The Personal Lives of Men

I’m not often a fan of the “if this had been a woman….” line of argument because it’s nearly impossible to prove, but: If this article about Benjamin Millepied being made the new director of dance at the Paris Opera Ballet had been about a female choreographer landing such a role, and that female choreographer was married to an Oscar-winning Hollywood star that she met while choreographing one of his movies, that would have been mentioned in the first two paragraphs. And the fact that they have a kid together would have been mentioned as more than an aside.

None of these are perfect comparisons, but from today’s Style section alone: Rita Ora is, in the first paragraph, “the prized protégé of Jay-Z.” Slightly lower down in the Jenna Lyons story is her partner, Courtney Crangi, “the sister and business partner of the jeweler Philip Crangi, and the woman whom she starting dating after separating from her husband of nine years, the artist Vincent Mazeau.” There are further details of Lyons and Mazeau selling their lovely Park Slope townhouse, and anecdotes about the kid, of course.

It’s not that one’s personal life shouldn’t be mentioned if it’s relevant. But it always seems to be more “relevant” with women than men. Millepied is a very important figure, but in the U.S., Natalie Portman is much more famous (and arguably more interesting to U.S. readers). I think the Times was right to mention her without going into unnecessary details — the article, after all, was about Millepied. I just wish they’d give female subjects the same treatment.


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About Jill

Jill began blogging for Feministe in 2005. She has since written as a weekly columnist for the Guardian newspaper and in April 2014 she was appointed as senior political writer for Cosmopolitan magazine.
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7 Responses to The Personal Lives of Men

  1. moviemaedchen says:

    This. What I find equally tiring is the need to describe the hair/clothes/attractiveness of any woman being discussed in any article, in any context, within the first two paragraphs. Whereas I rarely see that with articles about men. If any explanation of who the man is is needed, it tends to be about his works/occupation/noted professional relationships. Whereas women are often defined by their physical characteristics and familial relationships. Arg.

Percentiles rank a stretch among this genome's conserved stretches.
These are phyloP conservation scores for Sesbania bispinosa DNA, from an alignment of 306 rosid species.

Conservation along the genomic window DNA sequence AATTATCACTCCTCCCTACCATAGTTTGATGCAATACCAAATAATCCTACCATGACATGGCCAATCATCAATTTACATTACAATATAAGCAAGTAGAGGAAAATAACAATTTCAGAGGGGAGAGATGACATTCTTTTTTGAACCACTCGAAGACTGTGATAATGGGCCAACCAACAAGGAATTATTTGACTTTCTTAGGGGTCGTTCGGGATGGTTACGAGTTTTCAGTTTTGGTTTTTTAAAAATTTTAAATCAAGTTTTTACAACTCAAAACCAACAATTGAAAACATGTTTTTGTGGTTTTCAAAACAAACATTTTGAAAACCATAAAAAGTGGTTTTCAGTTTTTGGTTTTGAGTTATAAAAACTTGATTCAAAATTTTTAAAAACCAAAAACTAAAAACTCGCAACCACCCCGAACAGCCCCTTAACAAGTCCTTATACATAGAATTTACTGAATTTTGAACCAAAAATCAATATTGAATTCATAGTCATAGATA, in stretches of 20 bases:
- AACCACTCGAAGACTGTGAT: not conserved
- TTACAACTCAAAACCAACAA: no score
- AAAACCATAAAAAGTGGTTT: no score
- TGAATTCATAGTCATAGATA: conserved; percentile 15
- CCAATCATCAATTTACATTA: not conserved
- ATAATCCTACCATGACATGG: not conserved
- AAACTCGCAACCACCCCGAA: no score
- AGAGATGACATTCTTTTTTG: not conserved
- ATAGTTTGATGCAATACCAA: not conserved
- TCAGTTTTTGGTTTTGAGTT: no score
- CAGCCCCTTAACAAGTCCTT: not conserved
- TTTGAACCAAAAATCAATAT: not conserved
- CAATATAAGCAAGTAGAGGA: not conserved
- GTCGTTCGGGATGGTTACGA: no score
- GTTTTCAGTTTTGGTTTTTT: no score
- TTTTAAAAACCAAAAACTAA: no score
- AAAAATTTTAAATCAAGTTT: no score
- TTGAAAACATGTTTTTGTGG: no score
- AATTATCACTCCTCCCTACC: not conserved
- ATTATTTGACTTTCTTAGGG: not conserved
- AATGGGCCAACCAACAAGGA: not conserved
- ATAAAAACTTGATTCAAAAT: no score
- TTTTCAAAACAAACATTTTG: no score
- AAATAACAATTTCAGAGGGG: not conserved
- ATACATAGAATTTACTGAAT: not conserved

• karak says:

      I feel this acutely when it comes to Michelle Obama. The news worked itself into a tizzy over her hair and clothes, but not her husband’s.

      The interesting, and slightly shameful, part of this to me is when I saw photos of the Inauguration, my very first thought was, “Michelle Obama did something with her hair!” Not anything political, not anything significant, I zeroed in on that hair.

      • amblingalong says:

        I feel this acutely when it comes to Michelle Obama. The news worked itself into a tizzy over her hair and clothes, but not her husband’s.

        So I totally agree with the broader point, but this seems like a weird example, because the position of First Lady and President are so clearly different. The First Lady is, among other things, a style icon, and (I think) in a very conscious way; the President decides if we start a thermonuclear war.

        I don’t know, maybe this is just as bad as all the other examples, but it strikes me as less egregious. When we have a female President, I look forward to hearing a lot about the First Gentleman’s suits (I can always use more suit tips).

    • Guls says:

      This grates on me also – a music magazine I subscribe to, when reporting on female artists, nearly ALWAYS includes remarks about their looks, dress, attractiveness etc; whereas with male artists it totally focuses on their musical abilities. In the latest issue the results of last year’s readers poll include an entirely female ‘Heartthrob’ category, though no similar male category. Quite apart from being sexist and patronising, it’s not what I buy a music magazine for: clue, MUSIC magazine.

  2. catfood says:

    This morning’s NPR story on yesterday’s Senate hearings made sure to talk about Hilary Clinton’s “emotional” response to some stupid-ass questions from Republicans. Ya know?

  3. Colin says:

    I guess if Benjamin Millepied was a woman, the article would look more like this:

    http://www.bbc.co.uk/news/entertainment-arts-21181253

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